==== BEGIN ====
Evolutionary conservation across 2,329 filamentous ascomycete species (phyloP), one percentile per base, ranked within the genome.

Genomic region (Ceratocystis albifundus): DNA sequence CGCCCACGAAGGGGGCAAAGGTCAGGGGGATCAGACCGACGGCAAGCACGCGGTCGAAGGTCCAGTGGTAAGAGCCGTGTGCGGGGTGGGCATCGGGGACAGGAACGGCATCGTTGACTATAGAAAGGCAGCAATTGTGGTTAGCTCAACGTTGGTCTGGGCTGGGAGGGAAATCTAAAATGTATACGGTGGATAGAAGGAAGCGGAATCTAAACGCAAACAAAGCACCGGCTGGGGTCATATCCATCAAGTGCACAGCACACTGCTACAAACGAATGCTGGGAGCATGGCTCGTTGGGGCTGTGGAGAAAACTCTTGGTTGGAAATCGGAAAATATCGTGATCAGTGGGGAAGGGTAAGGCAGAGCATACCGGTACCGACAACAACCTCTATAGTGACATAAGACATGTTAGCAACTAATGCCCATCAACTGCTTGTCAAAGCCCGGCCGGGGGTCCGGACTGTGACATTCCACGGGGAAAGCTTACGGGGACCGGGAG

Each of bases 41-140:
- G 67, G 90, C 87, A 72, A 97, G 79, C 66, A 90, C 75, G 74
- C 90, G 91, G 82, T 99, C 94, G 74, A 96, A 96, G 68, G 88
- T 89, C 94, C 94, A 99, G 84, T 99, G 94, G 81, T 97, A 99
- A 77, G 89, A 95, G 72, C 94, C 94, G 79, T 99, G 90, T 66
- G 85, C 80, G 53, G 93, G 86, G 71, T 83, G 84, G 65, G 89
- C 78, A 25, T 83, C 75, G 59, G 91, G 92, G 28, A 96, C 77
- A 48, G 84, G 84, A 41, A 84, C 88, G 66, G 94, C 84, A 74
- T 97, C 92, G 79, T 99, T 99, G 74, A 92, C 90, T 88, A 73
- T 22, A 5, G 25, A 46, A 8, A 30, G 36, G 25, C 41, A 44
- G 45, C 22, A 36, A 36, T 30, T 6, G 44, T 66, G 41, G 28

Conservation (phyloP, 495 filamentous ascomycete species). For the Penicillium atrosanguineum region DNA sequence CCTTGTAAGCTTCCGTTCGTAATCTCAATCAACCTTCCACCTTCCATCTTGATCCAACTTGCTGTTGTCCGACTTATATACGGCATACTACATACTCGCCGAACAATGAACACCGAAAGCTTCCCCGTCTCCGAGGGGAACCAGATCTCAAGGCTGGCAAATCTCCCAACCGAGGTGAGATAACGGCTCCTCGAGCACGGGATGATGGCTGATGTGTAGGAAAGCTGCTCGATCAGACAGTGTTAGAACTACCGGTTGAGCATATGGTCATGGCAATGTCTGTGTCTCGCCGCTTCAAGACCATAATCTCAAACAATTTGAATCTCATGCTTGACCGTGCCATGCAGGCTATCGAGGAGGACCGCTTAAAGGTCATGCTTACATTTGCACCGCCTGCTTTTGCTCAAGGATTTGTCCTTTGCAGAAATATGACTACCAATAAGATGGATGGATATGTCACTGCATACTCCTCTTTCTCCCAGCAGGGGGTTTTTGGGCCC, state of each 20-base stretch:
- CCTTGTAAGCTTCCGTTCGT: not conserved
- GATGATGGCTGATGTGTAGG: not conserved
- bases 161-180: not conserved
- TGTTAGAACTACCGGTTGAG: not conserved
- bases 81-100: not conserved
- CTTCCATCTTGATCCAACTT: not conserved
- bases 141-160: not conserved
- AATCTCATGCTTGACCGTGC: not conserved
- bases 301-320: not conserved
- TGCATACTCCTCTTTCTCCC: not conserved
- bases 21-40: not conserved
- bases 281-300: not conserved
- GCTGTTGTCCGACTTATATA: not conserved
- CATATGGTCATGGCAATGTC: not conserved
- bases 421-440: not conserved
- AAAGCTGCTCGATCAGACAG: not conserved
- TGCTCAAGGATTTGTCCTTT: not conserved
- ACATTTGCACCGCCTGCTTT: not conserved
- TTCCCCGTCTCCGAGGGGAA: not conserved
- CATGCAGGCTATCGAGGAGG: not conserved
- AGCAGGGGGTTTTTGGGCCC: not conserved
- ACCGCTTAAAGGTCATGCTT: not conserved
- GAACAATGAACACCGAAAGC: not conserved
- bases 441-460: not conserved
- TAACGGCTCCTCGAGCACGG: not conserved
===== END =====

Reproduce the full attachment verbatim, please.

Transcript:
Evolutionary conservation across 2,329 filamentous ascomycete species (phyloP), one percentile per base, ranked within the genome.

Genomic region (Ceratocystis albifundus): DNA sequence CGCCCACGAAGGGGGCAAAGGTCAGGGGGATCAGACCGACGGCAAGCACGCGGTCGAAGGTCCAGTGGTAAGAGCCGTGTGCGGGGTGGGCATCGGGGACAGGAACGGCATCGTTGACTATAGAAAGGCAGCAATTGTGGTTAGCTCAACGTTGGTCTGGGCTGGGAGGGAAATCTAAAATGTATACGGTGGATAGAAGGAAGCGGAATCTAAACGCAAACAAAGCACCGGCTGGGGTCATATCCATCAAGTGCACAGCACACTGCTACAAACGAATGCTGGGAGCATGGCTCGTTGGGGCTGTGGAGAAAACTCTTGGTTGGAAATCGGAAAATATCGTGATCAGTGGGGAAGGGTAAGGCAGAGCATACCGGTACCGACAACAACCTCTATAGTGACATAAGACATGTTAGCAACTAATGCCCATCAACTGCTTGTCAAAGCCCGGCCGGGGGTCCGGACTGTGACATTCCACGGGGAAAGCTTACGGGGACCGGGAG

Each of bases 41-140:
- G 67, G 90, C 87, A 72, A 97, G 79, C 66, A 90, C 75, G 74
- C 90, G 91, G 82, T 99, C 94, G 74, A 96, A 96, G 68, G 88
- T 89, C 94, C 94, A 99, G 84, T 99, G 94, G 81, T 97, A 99
- A 77, G 89, A 95, G 72, C 94, C 94, G 79, T 99, G 90, T 66
- G 85, C 80, G 53, G 93, G 86, G 71, T 83, G 84, G 65, G 89
- C 78, A 25, T 83, C 75, G 59, G 91, G 92, G 28, A 96, C 77
- A 48, G 84, G 84, A 41, A 84, C 88, G 66, G 94, C 84, A 74
- T 97, C 92, G 79, T 99, T 99, G 74, A 92, C 90, T 88, A 73
- T 22, A 5, G 25, A 46, A 8, A 30, G 36, G 25, C 41, A 44
- G 45, C 22, A 36, A 36, T 30, T 6, G 44, T 66, G 41, G 28

Conservation (phyloP, 495 filamentous ascomycete species). For the Penicillium atrosanguineum region DNA sequence CCTTGTAAGCTTCCGTTCGTAATCTCAATCAACCTTCCACCTTCCATCTTGATCCAACTTGCTGTTGTCCGACTTATATACGGCATACTACATACTCGCCGAACAATGAACACCGAAAGCTTCCCCGTCTCCGAGGGGAACCAGATCTCAAGGCTGGCAAATCTCCCAACCGAGGTGAGATAACGGCTCCTCGAGCACGGGATGATGGCTGATGTGTAGGAAAGCTGCTCGATCAGACAGTGTTAGAACTACCGGTTGAGCATATGGTCATGGCAATGTCTGTGTCTCGCCGCTTCAAGACCATAATCTCAAACAATTTGAATCTCATGCTTGACCGTGCCATGCAGGCTATCGAGGAGGACCGCTTAAAGGTCATGCTTACATTTGCACCGCCTGCTTTTGCTCAAGGATTTGTCCTTTGCAGAAATATGACTACCAATAAGATGGATGGATATGTCACTGCATACTCCTCTTTCTCCCAGCAGGGGGTTTTTGGGCCC, state of each 20-base stretch:
- CCTTGTAAGCTTCCGTTCGT: not conserved
- GATGATGGCTGATGTGTAGG: not conserved
- bases 161-180: not conserved
- TGTTAGAACTACCGGTTGAG: not conserved
- bases 81-100: not conserved
- CTTCCATCTTGATCCAACTT: not conserved
- bases 141-160: not conserved
- AATCTCATGCTTGACCGTGC: not conserved
- bases 301-320: not conserved
- TGCATACTCCTCTTTCTCCC: not conserved
- bases 21-40: not conserved
- bases 281-300: not conserved
- GCTGTTGTCCGACTTATATA: not conserved
- CATATGGTCATGGCAATGTC: not conserved
- bases 421-440: not conserved
- AAAGCTGCTCGATCAGACAG: not conserved
- TGCTCAAGGATTTGTCCTTT: not conserved
- ACATTTGCACCGCCTGCTTT: not conserved
- TTCCCCGTCTCCGAGGGGAA: not conserved
- CATGCAGGCTATCGAGGAGG: not conserved
- AGCAGGGGGTTTTTGGGCCC: not conserved
- ACCGCTTAAAGGTCATGCTT: not conserved
- GAACAATGAACACCGAAAGC: not conserved
- bases 441-460: not conserved
- TAACGGCTCCTCGAGCACGG: not conserved